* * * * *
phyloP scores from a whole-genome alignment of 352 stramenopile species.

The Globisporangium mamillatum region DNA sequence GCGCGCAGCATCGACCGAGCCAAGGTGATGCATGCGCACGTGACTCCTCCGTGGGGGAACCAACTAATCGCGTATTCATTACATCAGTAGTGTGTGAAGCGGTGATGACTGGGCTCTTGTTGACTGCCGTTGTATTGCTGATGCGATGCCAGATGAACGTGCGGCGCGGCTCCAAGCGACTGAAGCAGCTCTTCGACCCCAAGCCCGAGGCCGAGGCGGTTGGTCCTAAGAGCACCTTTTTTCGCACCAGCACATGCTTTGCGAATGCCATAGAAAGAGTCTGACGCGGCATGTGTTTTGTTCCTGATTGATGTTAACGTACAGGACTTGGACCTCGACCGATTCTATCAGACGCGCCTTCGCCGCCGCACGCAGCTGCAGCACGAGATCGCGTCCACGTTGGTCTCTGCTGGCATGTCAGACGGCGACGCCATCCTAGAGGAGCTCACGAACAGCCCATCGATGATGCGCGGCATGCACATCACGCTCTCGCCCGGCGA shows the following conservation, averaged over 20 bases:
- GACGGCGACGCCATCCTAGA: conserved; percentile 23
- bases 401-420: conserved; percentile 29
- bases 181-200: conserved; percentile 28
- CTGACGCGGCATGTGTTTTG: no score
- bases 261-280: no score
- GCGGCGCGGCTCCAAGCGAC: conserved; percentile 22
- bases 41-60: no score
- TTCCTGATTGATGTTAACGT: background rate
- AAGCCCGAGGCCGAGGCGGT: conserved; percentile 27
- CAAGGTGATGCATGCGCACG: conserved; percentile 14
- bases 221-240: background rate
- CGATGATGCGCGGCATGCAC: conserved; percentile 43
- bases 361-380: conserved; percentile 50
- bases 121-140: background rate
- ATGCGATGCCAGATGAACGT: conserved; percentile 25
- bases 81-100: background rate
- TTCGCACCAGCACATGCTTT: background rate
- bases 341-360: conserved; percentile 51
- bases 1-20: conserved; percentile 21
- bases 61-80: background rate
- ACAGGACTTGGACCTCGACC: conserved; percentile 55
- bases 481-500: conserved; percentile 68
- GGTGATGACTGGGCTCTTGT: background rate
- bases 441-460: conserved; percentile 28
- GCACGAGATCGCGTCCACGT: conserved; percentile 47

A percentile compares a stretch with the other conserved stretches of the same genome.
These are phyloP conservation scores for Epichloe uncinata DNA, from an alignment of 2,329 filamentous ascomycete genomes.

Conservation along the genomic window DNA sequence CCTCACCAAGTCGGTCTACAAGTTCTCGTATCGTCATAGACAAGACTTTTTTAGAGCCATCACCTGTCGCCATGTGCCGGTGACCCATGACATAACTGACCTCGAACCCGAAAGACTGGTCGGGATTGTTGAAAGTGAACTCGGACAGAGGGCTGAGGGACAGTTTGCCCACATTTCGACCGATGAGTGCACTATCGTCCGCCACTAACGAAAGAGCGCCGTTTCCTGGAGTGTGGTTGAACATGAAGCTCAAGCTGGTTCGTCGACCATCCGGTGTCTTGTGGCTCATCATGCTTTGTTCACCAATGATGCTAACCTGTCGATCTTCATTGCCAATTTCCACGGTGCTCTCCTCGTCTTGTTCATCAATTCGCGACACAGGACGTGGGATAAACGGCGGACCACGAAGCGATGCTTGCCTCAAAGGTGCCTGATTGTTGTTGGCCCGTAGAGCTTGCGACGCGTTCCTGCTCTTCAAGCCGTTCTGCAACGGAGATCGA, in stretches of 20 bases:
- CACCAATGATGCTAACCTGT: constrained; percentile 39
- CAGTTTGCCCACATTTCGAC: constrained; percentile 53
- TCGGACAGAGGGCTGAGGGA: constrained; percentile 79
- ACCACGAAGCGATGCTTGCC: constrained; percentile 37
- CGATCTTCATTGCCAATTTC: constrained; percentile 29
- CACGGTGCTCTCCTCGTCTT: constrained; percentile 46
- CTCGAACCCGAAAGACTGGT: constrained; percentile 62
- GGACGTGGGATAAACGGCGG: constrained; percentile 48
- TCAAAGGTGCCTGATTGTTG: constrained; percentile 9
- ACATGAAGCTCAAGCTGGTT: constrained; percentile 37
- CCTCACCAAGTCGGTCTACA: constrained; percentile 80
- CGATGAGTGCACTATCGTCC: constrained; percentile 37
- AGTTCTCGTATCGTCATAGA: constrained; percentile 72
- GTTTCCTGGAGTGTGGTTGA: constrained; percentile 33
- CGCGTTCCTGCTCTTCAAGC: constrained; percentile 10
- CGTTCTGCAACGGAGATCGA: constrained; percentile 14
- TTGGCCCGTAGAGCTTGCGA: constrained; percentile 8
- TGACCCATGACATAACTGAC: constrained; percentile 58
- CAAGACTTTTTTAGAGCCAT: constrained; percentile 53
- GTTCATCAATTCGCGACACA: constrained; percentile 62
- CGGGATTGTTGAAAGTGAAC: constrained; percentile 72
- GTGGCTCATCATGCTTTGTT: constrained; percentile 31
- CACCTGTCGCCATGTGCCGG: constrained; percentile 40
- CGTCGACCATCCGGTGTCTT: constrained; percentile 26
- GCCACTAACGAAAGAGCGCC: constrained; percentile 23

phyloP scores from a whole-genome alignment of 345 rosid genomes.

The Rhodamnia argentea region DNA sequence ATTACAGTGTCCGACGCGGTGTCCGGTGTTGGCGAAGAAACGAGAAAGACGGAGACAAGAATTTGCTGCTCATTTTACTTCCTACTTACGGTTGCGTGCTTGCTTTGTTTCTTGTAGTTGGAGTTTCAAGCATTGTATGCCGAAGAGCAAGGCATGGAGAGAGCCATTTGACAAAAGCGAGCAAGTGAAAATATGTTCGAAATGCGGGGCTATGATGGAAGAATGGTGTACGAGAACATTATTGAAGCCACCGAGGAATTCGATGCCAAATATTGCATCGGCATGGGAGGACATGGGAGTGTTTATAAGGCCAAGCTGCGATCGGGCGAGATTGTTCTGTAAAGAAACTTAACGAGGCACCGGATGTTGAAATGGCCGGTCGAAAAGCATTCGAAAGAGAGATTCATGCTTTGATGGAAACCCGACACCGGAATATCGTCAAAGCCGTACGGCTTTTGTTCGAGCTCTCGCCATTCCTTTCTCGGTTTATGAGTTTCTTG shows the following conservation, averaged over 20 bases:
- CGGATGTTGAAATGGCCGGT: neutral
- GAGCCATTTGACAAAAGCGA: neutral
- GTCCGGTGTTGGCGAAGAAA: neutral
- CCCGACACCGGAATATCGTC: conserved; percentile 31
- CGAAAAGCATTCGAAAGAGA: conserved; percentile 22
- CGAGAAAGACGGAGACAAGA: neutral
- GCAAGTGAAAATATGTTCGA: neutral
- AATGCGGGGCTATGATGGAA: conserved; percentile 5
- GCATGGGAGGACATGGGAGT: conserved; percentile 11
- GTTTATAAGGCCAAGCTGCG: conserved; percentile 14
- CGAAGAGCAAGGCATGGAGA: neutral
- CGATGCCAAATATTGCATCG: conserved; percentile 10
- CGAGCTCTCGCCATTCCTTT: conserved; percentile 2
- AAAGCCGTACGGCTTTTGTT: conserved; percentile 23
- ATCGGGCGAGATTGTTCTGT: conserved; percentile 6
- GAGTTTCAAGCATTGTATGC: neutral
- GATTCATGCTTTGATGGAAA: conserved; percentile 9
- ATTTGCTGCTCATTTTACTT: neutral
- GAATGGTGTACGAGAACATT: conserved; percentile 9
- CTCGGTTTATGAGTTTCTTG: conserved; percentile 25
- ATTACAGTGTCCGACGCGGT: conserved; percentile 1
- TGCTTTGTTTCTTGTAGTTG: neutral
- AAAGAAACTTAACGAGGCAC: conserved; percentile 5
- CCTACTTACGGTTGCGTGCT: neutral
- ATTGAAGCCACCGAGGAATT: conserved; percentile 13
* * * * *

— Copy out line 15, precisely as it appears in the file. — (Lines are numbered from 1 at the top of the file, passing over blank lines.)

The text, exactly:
- bases 361-380: conserved; percentile 50